In the early 1840s when it appeared that two estates close to the water works, Lemon Hill and Sedgley, would be developed for commerce and housing, the threat to both the bucolic panoramas and the purity of the water was apparent. The Water Committee, dominated by social elites, called upon the city to buy the estates and turn the grounds into a public park, ostensibly to protect the water quality. In 1843 the city acquired Lemon Hill and in 1855 dedicated it as a public grounds; this was the nucleus of Fairmount Park. A private subscription raised half the money needed to buy the adjacent Sedgley property, and the city borrowed the balance. Preventing development of those properties did protect that water quality, but Milroy argues, these advocates “could visualize how buying Lemon Hill would preserve the Fairmount panorama” (p. 213).
The third section, “Consolidation,” refers to the 1854 merger of the city and the county. After several major riots in the 1840s, calls came forth for consolidation to preserve order since the political fragmentation of the area into thirty separate entities made effective policing difficult. Furthermore, several municipalities had built their own water works, but the systems lacked coordination and taxpayers suffered from heavy burdens. The 1854 Act of Consolidation merged the city with the entire county and was justified primarily in terms of order and efficiency, but included a mandate that the city acquire park spaces. Milroy argues that preserving the endangered bucolic atmosphere and garden villas was as much an impetus to consolidation as issues of public safety and efficient governance. The argument constitutes an important new insight into how we understand the park and the city.
After the Civil War the state established the Fairmount Park Commission with power to make further acquisitions, use eminent domain to remove adverse uses, and maintain the park. The same people who drafted the Act of Consolidation wrote and pushed through the new legislation and dominated the commission in its early decades. The commission never adopted a comprehensive master plan for the park, so expansion of Fairmount Park was piecemeal and opportunistic as remaining estates became available. Their “unwillingness to redesign the landscape weakened the integration of the park system with the historic green spaces at Penn’s squares in the center city.” Perhaps it was enough that the estates had been preserved, and maybe the commissioners wanted to keep the park isolated from the growing city. As the park expanded, it grew away from the city center “conceptually as well as physically” (p. 332).
In 1876 Philadelphia hosted a world’s fair marking the nation’s centennial, which was sited in west Fairmount Park. Considerable sums were spent for water lines, sewers, roads, and trolleys and ten million visitors attended. Milroy argues that the fair reinforced the “sense of separation” of the park from the city (p. 306). After the fair there was little money available for improvements. The two permanent structures, Memorial and Horticultural Halls, were stranded in the middle of the park. Much more popular was the zoo, which opened in the mid-1870s.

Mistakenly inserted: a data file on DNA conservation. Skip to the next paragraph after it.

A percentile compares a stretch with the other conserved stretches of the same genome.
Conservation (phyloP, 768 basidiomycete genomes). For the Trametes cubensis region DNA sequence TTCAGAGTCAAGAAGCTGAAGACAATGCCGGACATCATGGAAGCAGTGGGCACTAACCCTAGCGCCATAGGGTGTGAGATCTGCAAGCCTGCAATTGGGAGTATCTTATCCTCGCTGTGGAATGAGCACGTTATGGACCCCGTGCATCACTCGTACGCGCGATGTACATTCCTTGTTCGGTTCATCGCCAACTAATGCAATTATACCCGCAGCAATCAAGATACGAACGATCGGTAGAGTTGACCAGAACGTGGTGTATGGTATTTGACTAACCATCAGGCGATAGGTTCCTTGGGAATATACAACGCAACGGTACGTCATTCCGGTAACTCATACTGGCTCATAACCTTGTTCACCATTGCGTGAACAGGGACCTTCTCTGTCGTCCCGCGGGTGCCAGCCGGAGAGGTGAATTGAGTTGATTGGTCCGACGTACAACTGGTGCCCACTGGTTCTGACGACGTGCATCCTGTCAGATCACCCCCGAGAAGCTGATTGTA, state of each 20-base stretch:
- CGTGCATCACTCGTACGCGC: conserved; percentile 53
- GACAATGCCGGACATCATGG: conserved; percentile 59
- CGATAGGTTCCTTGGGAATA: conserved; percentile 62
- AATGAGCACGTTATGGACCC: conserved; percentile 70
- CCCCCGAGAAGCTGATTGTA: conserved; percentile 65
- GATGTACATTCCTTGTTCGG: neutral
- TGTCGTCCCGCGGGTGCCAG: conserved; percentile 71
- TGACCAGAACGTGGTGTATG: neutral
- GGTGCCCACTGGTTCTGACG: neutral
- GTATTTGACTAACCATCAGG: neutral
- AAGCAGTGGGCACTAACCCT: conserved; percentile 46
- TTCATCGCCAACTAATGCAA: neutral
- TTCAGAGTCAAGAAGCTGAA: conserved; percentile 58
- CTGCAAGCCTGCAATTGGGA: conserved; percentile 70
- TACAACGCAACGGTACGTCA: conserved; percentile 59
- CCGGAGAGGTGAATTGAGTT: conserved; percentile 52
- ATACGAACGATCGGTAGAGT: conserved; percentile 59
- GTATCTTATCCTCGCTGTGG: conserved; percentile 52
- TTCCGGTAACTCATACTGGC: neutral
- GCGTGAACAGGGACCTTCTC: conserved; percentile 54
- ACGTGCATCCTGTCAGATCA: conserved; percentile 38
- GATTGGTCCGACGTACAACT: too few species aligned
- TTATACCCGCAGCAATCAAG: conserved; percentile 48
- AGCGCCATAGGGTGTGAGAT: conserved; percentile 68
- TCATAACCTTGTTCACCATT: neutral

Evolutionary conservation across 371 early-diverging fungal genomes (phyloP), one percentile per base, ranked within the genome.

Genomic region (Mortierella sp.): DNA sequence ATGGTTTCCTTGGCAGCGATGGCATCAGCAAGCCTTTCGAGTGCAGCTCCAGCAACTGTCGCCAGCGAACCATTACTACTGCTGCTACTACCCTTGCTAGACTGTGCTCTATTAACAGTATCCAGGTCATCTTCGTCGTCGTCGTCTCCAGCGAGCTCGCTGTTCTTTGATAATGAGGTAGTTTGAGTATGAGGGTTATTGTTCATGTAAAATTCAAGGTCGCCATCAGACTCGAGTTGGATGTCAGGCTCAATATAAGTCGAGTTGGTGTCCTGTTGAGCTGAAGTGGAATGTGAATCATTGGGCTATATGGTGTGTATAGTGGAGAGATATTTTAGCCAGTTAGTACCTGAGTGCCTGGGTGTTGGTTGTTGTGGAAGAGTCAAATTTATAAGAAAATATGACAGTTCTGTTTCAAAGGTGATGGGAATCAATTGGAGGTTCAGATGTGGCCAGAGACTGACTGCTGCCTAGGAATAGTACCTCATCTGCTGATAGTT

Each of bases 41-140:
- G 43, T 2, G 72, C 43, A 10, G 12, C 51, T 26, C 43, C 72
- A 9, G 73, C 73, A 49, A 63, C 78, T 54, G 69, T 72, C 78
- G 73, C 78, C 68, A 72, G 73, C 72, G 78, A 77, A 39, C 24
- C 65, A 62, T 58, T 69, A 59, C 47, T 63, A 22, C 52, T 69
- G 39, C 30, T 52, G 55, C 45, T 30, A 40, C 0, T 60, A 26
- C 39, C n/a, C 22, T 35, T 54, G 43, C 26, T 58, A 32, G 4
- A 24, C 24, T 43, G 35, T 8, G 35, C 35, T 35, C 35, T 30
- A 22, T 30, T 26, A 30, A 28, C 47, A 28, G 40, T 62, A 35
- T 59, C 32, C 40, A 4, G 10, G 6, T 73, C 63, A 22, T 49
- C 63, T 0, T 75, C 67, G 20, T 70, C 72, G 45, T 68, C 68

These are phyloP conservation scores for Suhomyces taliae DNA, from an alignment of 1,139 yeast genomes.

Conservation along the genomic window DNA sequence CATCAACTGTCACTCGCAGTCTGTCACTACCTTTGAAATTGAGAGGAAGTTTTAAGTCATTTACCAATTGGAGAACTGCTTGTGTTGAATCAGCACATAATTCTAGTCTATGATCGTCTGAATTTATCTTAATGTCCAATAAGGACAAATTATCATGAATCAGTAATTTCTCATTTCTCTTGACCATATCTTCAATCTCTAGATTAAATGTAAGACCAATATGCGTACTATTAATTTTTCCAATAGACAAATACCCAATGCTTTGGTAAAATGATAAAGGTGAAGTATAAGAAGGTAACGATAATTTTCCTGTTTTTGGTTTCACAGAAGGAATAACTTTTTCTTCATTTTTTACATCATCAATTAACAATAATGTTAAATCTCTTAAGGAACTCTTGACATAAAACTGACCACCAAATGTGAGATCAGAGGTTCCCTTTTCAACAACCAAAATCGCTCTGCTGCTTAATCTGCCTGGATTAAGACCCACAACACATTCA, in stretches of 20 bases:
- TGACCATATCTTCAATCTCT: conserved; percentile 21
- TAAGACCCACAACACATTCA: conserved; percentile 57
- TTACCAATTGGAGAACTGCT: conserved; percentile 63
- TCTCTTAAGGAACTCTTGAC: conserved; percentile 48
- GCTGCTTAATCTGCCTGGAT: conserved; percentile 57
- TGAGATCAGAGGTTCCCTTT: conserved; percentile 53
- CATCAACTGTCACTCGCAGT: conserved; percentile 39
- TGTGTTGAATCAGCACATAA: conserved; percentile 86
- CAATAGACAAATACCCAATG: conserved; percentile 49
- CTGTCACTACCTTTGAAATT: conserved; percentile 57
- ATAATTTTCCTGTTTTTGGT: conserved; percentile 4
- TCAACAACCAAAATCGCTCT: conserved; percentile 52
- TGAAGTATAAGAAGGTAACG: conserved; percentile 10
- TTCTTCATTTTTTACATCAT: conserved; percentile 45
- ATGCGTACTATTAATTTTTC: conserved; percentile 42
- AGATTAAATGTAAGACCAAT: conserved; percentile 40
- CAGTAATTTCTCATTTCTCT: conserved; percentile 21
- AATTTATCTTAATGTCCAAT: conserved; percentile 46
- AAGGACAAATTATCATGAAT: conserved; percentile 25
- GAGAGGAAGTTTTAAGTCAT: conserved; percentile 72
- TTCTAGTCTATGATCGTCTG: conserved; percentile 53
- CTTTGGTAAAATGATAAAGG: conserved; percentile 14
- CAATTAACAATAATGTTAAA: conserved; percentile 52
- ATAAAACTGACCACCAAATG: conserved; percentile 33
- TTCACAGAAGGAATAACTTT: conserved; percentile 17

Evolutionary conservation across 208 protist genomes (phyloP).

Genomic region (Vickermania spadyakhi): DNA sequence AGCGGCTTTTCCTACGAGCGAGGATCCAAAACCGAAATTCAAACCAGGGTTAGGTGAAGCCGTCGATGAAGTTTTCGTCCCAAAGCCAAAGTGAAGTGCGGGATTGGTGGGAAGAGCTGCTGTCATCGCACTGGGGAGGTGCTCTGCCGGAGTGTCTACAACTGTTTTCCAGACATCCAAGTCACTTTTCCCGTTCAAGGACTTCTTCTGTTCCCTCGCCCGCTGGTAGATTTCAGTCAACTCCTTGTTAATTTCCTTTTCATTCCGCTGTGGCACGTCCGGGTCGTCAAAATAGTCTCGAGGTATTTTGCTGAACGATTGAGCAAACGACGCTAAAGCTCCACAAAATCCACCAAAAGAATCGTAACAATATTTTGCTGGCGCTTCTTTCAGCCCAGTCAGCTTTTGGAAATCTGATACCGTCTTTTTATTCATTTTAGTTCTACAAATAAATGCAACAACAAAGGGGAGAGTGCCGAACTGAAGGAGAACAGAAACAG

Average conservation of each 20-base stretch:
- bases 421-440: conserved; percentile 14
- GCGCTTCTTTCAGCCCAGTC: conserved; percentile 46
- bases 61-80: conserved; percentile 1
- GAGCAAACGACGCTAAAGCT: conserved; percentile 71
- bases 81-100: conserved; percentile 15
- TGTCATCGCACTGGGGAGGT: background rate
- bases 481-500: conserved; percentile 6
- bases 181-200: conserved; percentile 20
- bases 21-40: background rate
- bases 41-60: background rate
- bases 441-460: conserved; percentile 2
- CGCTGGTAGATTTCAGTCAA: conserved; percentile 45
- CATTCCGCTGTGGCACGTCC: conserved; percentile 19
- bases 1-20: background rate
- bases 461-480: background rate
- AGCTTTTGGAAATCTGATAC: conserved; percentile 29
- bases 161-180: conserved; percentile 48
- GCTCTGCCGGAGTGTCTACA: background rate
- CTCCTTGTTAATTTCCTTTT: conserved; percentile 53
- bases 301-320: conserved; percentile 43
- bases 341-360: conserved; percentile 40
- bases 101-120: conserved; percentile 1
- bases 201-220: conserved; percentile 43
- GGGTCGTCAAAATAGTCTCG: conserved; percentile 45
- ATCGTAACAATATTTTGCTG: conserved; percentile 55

Although the subtitle suggests the book ends in 1876 with the fair, a final chapter carries the story into the early twentieth century. In the 1880s elite Philadelphians attempted to regain the initiative in protecting the city’s green spaces. They established the City Parks Association that revived the tradition of private subscriptions buying up green spaces and donating them to the city or reselling at cost. By 1900 the city had obtained twenty-nine properties, including Bartram Gardens and Liberty Island. Later, it added the valleys of Cobbs, Tacony, and Pennypacker Creeks. The association used the same arguments of promoting health and public morals and protecting the water supply used a half century earlier.
Social class is a theme that runs through the entire volume. The economic elites built the country estates to confirm their status; their descendants worked to preserve that legacy and, in the process, reaffirmed that they were proper stewards of the environment and public morality. The notion that green public spaces promoted good order, fostered decorum, and elevated morals links William Penn’s neighborhood squares, the Schuylkill River estates, and Fairmount Park. This vision is found in Penn’s plan and his instructions, in the artistic representations of the villas and estates, and the arguments in favor of Fairmount Park.
Milroy’s contribution to our understanding of Philadelphia’s development lies in linking the country estates, as green places and as powerful symbols, to the consolidation of the city and county and the Fairmount Park Commission. She provides a much more complete understanding of how Fairmount Park came to be, why it looks at is does, and the unfulfilled promise that better planning and integration of the city’s green spaces might have brought.
If there is additional discussion of this review, you may access it through the network, at: https://networks.h-net.org/h-pennsylvania.
Roger D. Simon. Review of Milroy, Elizabeth, The Grid and the River: Philadelphia’s Green Places, 1682–1876.
H-Pennsylvania, H-Net Reviews.